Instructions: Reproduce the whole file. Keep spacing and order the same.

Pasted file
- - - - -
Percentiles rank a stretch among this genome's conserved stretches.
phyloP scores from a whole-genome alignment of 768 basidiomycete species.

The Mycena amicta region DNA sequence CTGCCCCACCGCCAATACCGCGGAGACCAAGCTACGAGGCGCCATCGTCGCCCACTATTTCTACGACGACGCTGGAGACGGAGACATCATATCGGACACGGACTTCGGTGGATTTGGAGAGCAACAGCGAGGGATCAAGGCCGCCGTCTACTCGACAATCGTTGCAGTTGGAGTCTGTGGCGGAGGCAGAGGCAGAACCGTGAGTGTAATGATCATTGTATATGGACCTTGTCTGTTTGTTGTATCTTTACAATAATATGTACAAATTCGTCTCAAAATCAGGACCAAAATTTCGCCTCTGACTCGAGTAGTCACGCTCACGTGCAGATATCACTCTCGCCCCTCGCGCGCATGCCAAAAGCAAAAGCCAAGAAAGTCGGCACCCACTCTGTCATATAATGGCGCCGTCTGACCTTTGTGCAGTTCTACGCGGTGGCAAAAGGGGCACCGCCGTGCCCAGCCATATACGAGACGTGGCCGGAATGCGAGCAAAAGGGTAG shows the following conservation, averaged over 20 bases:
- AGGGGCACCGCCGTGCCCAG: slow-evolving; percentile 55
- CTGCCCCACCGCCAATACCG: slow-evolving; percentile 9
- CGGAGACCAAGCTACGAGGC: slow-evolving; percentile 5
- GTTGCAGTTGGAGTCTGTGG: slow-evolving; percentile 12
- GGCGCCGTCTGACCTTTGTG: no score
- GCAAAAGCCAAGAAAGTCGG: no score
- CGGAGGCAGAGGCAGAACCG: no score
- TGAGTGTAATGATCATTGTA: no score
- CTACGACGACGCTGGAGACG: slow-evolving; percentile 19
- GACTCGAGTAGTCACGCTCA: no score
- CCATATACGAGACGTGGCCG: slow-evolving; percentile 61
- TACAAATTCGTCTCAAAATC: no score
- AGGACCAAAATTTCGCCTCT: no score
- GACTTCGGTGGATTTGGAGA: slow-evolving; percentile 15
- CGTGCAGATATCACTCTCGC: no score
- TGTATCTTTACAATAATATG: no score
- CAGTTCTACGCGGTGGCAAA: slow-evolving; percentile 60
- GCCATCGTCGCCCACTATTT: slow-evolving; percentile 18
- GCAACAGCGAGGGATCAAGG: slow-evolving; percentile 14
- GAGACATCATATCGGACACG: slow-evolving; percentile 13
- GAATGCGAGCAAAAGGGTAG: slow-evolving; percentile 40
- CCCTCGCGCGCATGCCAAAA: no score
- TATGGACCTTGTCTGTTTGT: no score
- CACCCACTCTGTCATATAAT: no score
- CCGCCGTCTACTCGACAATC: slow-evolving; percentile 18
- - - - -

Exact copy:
Percentiles rank a stretch among this genome's conserved stretches.
phyloP scores from a whole-genome alignment of 768 basidiomycete species.

The Mycena amicta region DNA sequence CTGCCCCACCGCCAATACCGCGGAGACCAAGCTACGAGGCGCCATCGTCGCCCACTATTTCTACGACGACGCTGGAGACGGAGACATCATATCGGACACGGACTTCGGTGGATTTGGAGAGCAACAGCGAGGGATCAAGGCCGCCGTCTACTCGACAATCGTTGCAGTTGGAGTCTGTGGCGGAGGCAGAGGCAGAACCGTGAGTGTAATGATCATTGTATATGGACCTTGTCTGTTTGTTGTATCTTTACAATAATATGTACAAATTCGTCTCAAAATCAGGACCAAAATTTCGCCTCTGACTCGAGTAGTCACGCTCACGTGCAGATATCACTCTCGCCCCTCGCGCGCATGCCAAAAGCAAAAGCCAAGAAAGTCGGCACCCACTCTGTCATATAATGGCGCCGTCTGACCTTTGTGCAGTTCTACGCGGTGGCAAAAGGGGCACCGCCGTGCCCAGCCATATACGAGACGTGGCCGGAATGCGAGCAAAAGGGTAG shows the following conservation, averaged over 20 bases:
- AGGGGCACCGCCGTGCCCAG: slow-evolving; percentile 55
- CTGCCCCACCGCCAATACCG: slow-evolving; percentile 9
- CGGAGACCAAGCTACGAGGC: slow-evolving; percentile 5
- GTTGCAGTTGGAGTCTGTGG: slow-evolving; percentile 12
- GGCGCCGTCTGACCTTTGTG: no score
- GCAAAAGCCAAGAAAGTCGG: no score
- CGGAGGCAGAGGCAGAACCG: no score
- TGAGTGTAATGATCATTGTA: no score
- CTACGACGACGCTGGAGACG: slow-evolving; percentile 19
- GACTCGAGTAGTCACGCTCA: no score
- CCATATACGAGACGTGGCCG: slow-evolving; percentile 61
- TACAAATTCGTCTCAAAATC: no score
- AGGACCAAAATTTCGCCTCT: no score
- GACTTCGGTGGATTTGGAGA: slow-evolving; percentile 15
- CGTGCAGATATCACTCTCGC: no score
- TGTATCTTTACAATAATATG: no score
- CAGTTCTACGCGGTGGCAAA: slow-evolving; percentile 60
- GCCATCGTCGCCCACTATTT: slow-evolving; percentile 18
- GCAACAGCGAGGGATCAAGG: slow-evolving; percentile 14
- GAGACATCATATCGGACACG: slow-evolving; percentile 13
- GAATGCGAGCAAAAGGGTAG: slow-evolving; percentile 40
- CCCTCGCGCGCATGCCAAAA: no score
- TATGGACCTTGTCTGTTTGT: no score
- CACCCACTCTGTCATATAAT: no score
- CCGCCGTCTACTCGACAATC: slow-evolving; percentile 18